Death of the dot.coms?

Global Internet company, CommonName, has promised to make the Web easier to use by dispensing with the need to insert complicated URLs, IP addresses and e-mail addresses

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By  Barnaby Chesterman Published  April 16, 2001

Employees of Internet start-ups need not worry and can calm down, because it’s not their employers who are set to become extinct, it’s domain names. Browsing the Internet and sending e-mails is set to become more user-friendly after CommonName, a global Internet company, launched its third generation Web addressing service for personal users.

The free service replaces complicated URLs and email addresses with simple names or words allowing users to establish unique Internet identities with needing to remember long-winded addresses.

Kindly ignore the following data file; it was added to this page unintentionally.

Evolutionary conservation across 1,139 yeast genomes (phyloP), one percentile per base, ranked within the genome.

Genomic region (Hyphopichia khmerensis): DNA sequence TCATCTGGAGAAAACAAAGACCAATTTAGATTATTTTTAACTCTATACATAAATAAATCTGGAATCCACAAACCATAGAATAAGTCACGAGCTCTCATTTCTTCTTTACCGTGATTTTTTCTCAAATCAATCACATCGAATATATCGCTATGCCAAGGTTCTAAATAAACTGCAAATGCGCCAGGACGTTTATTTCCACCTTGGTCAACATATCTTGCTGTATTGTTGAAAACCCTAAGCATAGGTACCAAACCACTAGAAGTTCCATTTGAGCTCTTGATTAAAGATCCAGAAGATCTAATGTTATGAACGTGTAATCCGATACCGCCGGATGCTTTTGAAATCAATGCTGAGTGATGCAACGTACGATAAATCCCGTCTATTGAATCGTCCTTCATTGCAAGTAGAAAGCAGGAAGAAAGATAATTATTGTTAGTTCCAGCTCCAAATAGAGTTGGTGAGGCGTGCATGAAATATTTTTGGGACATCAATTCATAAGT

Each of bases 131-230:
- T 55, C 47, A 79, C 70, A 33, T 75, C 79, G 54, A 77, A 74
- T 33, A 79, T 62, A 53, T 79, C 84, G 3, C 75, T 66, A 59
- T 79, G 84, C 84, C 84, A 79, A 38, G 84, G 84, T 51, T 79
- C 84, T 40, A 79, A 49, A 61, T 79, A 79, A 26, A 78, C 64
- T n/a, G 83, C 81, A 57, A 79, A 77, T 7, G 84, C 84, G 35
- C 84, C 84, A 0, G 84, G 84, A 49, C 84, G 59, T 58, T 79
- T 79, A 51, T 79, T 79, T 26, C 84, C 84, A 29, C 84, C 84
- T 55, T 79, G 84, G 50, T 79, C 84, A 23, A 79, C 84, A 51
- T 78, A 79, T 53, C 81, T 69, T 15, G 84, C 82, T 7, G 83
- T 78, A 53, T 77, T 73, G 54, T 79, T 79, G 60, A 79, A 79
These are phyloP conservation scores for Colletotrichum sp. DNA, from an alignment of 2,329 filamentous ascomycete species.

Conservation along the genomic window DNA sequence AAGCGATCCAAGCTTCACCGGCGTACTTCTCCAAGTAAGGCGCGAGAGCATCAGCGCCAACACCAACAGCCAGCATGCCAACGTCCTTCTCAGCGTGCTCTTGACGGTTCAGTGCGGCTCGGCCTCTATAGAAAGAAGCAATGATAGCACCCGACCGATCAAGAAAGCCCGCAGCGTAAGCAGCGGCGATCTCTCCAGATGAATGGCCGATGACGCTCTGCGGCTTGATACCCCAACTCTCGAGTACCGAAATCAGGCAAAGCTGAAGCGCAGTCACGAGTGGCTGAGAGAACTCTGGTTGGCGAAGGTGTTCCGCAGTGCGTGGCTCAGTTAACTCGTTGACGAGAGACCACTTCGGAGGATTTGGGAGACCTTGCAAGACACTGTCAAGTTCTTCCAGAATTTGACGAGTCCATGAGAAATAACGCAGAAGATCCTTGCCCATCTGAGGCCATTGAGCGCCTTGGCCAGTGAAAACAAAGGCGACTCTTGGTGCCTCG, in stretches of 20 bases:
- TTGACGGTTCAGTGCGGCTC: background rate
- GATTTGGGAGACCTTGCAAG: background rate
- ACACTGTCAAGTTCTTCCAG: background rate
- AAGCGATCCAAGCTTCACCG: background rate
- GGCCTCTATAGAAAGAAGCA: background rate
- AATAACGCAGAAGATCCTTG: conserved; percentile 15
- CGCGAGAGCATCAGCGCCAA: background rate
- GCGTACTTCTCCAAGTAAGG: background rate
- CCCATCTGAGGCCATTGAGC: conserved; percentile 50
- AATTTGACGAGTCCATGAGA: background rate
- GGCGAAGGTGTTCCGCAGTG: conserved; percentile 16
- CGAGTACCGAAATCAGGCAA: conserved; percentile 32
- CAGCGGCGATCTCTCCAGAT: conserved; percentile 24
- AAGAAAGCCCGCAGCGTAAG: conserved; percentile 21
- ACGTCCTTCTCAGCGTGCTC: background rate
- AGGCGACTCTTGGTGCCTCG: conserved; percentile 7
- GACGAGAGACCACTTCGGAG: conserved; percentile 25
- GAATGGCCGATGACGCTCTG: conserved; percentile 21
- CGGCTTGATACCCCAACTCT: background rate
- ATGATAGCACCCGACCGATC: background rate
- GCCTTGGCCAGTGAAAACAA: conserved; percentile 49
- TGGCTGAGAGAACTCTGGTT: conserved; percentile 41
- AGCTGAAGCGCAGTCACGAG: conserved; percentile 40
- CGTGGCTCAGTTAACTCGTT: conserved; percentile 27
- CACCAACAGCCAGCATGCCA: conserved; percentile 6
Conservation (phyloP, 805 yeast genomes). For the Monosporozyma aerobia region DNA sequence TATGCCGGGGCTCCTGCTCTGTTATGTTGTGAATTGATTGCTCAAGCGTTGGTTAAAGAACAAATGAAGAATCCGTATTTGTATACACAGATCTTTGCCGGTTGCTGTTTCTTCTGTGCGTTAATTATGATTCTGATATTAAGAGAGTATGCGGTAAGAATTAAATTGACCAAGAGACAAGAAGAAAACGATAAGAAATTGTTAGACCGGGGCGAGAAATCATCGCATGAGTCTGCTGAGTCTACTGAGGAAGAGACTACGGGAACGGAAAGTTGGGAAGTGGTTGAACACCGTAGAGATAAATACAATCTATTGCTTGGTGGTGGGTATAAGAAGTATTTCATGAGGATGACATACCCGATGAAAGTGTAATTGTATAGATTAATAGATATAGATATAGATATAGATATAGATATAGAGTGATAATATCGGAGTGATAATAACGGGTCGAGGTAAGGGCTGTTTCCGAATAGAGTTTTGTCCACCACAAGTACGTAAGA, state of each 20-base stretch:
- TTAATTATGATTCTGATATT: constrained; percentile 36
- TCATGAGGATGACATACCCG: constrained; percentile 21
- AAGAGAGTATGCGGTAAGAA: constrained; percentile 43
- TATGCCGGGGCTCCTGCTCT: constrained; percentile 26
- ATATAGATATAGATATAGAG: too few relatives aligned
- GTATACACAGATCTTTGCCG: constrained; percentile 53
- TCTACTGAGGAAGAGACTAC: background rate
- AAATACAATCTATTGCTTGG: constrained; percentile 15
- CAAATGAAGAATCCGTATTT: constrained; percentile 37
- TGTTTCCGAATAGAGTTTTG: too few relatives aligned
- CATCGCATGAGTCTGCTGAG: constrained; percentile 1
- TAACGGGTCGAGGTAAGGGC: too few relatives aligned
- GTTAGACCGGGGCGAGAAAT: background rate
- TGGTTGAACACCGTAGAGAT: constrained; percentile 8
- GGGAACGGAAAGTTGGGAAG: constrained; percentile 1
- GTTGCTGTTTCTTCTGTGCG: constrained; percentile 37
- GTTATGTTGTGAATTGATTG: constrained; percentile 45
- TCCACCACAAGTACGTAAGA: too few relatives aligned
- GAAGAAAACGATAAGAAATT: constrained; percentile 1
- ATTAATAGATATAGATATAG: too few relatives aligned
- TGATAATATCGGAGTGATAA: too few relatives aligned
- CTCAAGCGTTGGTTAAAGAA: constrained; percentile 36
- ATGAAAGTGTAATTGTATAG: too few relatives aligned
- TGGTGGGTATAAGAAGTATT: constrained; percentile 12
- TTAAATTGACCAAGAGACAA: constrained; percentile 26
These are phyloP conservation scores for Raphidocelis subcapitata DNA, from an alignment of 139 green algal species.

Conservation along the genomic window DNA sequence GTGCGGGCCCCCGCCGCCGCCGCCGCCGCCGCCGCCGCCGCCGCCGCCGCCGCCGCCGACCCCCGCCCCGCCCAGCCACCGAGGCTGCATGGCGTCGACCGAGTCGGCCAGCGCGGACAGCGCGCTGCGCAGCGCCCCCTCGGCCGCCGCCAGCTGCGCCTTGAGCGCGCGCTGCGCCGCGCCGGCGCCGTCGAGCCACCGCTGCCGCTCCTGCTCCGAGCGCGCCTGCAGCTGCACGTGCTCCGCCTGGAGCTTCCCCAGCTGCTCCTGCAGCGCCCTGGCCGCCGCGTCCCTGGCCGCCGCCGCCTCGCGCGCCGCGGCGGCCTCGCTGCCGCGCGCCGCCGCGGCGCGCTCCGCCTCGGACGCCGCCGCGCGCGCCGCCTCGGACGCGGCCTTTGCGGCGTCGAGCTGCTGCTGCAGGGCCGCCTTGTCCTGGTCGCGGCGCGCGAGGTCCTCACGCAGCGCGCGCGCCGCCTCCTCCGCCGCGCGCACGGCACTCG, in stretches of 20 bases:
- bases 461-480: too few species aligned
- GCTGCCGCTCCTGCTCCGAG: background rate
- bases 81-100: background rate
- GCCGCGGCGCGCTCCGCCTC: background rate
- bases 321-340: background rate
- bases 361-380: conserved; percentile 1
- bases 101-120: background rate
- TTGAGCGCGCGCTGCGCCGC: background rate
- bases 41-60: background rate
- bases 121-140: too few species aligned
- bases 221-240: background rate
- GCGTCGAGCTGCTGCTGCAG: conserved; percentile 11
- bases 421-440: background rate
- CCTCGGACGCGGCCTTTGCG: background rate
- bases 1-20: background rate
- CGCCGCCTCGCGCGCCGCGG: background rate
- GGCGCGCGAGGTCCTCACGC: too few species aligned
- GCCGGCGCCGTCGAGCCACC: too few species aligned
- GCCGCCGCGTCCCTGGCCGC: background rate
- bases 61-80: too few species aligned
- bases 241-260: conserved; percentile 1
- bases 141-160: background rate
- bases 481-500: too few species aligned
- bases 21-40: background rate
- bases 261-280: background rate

Yurong Lin, founder and CEO of CommonName said that technology had moved on a long way since IP addresses were first used to locate resources on the Internet. “We view CommonName as being a natural progression in the Internet’s evolution,” he said.

“As more and more non-technical people begin using the Internet, they are demanding simple, user-friendly interfaces. With CommonName, users no longer have to concern themselves with confusing technical idioms, such as ‘http://’, ‘www.’, ‘@’ and’.com’. We view this as a great step forward, one in which we believe will revolutionise Web use,” he added.

Users will be able to replace e-mail addresses with a person’s name and Web site addresses with the name of the site. CommonName has also tied up with all major browsers and e-mail clients , such as Outlook, Outlook Express and Eudora. CommonName can be downloaded free from the CommonName Web site at, somewhat ironically, www.commonname.com. Presumably, though, you won’t need to use that Web address once you’ve downloaded the programme!

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